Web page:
If we are going to make us a developed nation, we are going to have to stamp out poverty first. To stamp out poverty, we are going to have to improve the living standards of millions trying to make ends meet with their meagre, unstable incomes.
One way of doing it could be through universal basic income (UBI).
Put simply, it is free cash handouts by the government.
To make it sound slightly less demeaning, it is guaranteed basic income provided by the state with the aim of helping low income group cover the basic cost of living and reduce income inequality. But being universal, it makes even the stinking rich eligible for it along with the poorest of poor.
In the recent past the concept of universal basic income has gained gradual traction mainly due to job losses resulting from next generation technologies such as robotics, machine learning and artificial intelligence. Everyone from Tesla boss Elon Musk and Facebook boss Mark Zukerberg, who swear by capitalism, to recent Nobel laureate Abhijit Bannerjee are advocating it. Many European nations have already implemented it (jury is still out on if they have succeeded, though) and many others are deliberating on it.
To be sure, the idea is not entirely new to India either. It’s already being tried out by the states and the centre. An example of it is the Pradhan Mantri Kisan Samman Nidhi, better known as PM-Kisan. The scheme promises Rs.6000 a year to all subsistence farmers owing two hectares of land or less. This along with the subsidies and minimum support price for crops could help improve their condition by providing them with the money to buy various inputs for better agricultural yields and give them an income support.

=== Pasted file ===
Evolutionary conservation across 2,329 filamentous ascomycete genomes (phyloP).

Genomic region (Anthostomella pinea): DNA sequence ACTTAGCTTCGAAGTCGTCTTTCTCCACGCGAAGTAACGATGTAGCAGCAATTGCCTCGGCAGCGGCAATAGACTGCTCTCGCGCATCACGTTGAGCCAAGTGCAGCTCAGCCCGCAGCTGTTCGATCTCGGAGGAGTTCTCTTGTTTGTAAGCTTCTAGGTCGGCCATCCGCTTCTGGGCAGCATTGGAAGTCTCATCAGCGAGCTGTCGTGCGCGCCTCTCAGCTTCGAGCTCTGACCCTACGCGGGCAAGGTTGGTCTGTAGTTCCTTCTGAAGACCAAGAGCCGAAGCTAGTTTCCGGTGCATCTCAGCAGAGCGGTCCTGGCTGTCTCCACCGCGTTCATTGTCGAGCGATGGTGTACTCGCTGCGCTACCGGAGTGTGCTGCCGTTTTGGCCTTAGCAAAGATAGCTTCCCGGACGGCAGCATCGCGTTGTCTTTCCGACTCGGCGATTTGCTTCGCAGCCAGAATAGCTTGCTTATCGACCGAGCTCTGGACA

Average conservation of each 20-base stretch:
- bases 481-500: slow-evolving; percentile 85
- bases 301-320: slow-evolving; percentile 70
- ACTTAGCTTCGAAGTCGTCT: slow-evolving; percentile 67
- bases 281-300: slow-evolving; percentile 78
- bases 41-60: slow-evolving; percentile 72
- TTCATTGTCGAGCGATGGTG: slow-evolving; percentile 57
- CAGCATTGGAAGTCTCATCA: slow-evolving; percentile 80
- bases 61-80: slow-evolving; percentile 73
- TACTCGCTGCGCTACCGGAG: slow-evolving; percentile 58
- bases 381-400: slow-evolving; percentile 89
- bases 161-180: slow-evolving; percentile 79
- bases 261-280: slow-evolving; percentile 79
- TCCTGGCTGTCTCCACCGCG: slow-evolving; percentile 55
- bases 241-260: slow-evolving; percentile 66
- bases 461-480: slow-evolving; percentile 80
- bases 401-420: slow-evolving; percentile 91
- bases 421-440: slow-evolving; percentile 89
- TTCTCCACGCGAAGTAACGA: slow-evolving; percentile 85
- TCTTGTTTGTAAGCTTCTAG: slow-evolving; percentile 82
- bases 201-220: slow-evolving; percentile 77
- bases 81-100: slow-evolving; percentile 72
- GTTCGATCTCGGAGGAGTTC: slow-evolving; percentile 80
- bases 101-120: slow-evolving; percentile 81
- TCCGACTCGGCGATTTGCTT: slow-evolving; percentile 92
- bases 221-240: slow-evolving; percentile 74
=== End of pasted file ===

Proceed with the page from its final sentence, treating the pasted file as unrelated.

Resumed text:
But can the paltry Rs.6000 a year actually alleviate poverty and augment incomes, you might wonder.
And this brings us to the first unpleasant truth about such guaranteed income schemes – limited transfer amounts that can only allow one to scrape through.
A rough estimate by the Indian government in 2014, when it was mulling over such schemes, revealed that even with all existing subsidies scrapped, it can only afford to pay Rs.6000 a family every month. This figure, though slightly better, is still extremely modest and by no means can eliminate chronic poverty, let along reduce income inequality.
To pay higher sums, without busting the public exchequer, is near impossible. Already, existing schemes are putting quite a strain on the budget math.
That aside, malpractices in determining who is poor and eligible is another major cause for worry. For a small bribe, village sarpanches (heads) will categorize anyone as poor. Such corrupt practices are the reason why subsidies and other pro-poor schemes have failed to achieve their purpose so far. Vote bank politics has always ruled supreme in India and authorities are wont to appease sections of population with such sops for votes, even if they are not below the poverty line.
For the very same reason, going forward, such gargantuan projects if they fail to deliver can prove to be a massive burden. Fear of losing votes will make politicians prolong those. A classic case in point is the Mahatma Gandhi National Rural Employment Guarantee Scheme (MGNREGA). It has failed to reduce rural poverty, yet no one has the courage to roll it back.
Universal basic income or guaranteed basic income can at best be a stopgap. Or a safety net to prevent to prevent the poor from sinking and the jobless or low-income people from going bust. It cannot beat poverty, trigger consumption or resurrect an economy.
To do so, much more holistic efforts are needed. It needs job creation. It needs speedy industrialization. It needs human resource development.